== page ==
With the rising cost of fuel, you might be looking for ways to make your vehicle more efficient.
"People will often choose a gas station if the fuel prices are a few cents less there than at a similar station," says Carl Pedersen, North Dakota State University Extension Service energy educator. "But they overlook the savings they could be having on every gallon of gas just by doing a few simple things."
All vehicles are different and will experience various levels of savings, but these are a few of the basics that work for all types of cars and trucks:
- Remove extra weight. Those bags of traction sand you left in the bed of the truck or trunk are reducing your mileage. Extra weight will affect smaller cars more than larger vehicles. Removing extra weight, especially in excess of 100 pounds, can improve mileage 4 to 7 cents a gallon.
- Maintain vehicles. While changing air filters on modern cars will have little effect on the amount of fuel used per mile, a car that is noticeably not running properly will consume more fuel than one that is tuned properly. According to the U.S. Department of Energy, keeping your vehicle's engine properly tuned can save you an average of 14 cents per gallon.
- Check the air pressure on your tires. Mileage per gallon may be reduced as much as 3 percent if your tires aren't inflated to the proper air pressure. Properly inflated tires also last longer and are safer for you and your family. Paying attention to tire pressure could save you up to 11 cents per gallon. However, overinflating a tire results in uneven tire wear.
- Slow down. Most vehicle mileage begins to drop off drastically at speeds in excess of 60 mph. As a general rule, every 5 miles an hour in excess of 60 mph is costing you an extra 20 cents a gallon.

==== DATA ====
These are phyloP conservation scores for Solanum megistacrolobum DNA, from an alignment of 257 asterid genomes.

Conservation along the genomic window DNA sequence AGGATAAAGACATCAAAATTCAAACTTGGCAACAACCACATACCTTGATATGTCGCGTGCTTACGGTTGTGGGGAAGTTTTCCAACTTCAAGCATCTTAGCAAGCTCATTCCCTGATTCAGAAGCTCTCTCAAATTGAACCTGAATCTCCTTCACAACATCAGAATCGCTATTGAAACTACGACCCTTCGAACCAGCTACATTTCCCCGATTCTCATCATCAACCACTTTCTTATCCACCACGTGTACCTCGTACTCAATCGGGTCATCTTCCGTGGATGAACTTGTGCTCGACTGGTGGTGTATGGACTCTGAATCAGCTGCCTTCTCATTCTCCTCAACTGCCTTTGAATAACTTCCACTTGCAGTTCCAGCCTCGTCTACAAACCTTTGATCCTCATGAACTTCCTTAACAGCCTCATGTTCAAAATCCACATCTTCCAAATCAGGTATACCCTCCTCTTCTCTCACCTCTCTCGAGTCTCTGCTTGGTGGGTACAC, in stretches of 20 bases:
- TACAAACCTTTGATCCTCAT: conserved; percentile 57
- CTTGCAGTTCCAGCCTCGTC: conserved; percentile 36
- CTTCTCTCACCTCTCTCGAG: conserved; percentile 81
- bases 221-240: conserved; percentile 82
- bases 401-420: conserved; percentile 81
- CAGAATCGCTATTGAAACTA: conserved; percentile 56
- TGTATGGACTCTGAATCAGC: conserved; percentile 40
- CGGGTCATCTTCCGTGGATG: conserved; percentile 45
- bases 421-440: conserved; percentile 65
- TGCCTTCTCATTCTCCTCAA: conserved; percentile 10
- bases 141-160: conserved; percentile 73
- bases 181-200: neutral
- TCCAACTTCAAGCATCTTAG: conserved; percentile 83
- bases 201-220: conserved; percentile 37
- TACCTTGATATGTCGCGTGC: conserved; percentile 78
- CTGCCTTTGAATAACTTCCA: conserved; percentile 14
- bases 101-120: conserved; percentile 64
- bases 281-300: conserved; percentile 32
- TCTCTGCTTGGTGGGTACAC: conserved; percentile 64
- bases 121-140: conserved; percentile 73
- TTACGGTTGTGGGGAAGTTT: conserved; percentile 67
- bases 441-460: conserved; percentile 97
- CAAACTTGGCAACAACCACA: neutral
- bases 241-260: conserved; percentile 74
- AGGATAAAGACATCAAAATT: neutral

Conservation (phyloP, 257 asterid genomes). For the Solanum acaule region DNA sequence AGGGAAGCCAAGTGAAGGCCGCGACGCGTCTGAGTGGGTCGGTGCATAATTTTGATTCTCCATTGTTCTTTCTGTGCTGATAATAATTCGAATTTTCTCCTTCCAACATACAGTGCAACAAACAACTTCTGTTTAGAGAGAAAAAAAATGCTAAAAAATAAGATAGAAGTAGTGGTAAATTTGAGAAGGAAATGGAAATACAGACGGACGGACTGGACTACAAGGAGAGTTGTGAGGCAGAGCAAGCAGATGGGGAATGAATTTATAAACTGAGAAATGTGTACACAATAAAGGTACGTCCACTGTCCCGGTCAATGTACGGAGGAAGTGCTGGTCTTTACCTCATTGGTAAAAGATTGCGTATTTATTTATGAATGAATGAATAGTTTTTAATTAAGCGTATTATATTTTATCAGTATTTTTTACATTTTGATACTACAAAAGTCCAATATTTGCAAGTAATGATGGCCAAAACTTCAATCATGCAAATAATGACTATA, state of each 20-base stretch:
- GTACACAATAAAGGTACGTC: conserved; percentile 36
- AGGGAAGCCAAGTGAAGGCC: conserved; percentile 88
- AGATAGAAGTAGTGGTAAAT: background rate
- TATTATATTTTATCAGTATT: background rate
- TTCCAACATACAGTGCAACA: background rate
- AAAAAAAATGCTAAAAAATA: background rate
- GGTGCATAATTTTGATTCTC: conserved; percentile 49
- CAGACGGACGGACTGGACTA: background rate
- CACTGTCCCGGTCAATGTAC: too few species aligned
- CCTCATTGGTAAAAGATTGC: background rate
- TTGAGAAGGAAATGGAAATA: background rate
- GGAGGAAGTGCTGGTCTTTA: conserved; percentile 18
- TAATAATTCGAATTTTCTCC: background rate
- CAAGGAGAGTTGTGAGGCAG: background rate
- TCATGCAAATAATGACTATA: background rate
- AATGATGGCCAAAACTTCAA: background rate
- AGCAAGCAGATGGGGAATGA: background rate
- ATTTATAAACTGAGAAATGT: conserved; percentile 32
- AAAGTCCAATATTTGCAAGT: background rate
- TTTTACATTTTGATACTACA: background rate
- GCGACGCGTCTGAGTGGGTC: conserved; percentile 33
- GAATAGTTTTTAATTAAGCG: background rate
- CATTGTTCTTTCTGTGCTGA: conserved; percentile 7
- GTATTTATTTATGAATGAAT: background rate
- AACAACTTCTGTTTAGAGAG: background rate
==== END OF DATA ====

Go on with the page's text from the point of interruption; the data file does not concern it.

- Calm down. Aggressive driving, rapid acceleration and braking can affect fuel mileage. You can see savings of up to 30 percent with less forceful driving. That could be a savings of more than $1 per gallon.
- Car pool. Combining trips with friends, family or co-workers not only saves gas money but wear and tear on vehicles as well.
- Be leery of "gas-saving" claims. The U.S. Environmental Protection Agency has tested more than 100 fuel-saving products and found none that significantly reduces fuel mileage. In fact, a number of them actually caused damage to the engines in which they were used.
- Eliminate extra wind resistance. Using a loaded roof rack or car-top carrier increases fuel consumption.
- If you are in the market for a new vehicle, choose one that is more fuel efficient. According to the government website www.fueleconomy.gov, a person driving 15,000 miles a year can realize a savings of $878 per year by driving a vehicle that gets 30 mpg versus one that gets 20 mpg. That is a savings of more than $4,388 in five years.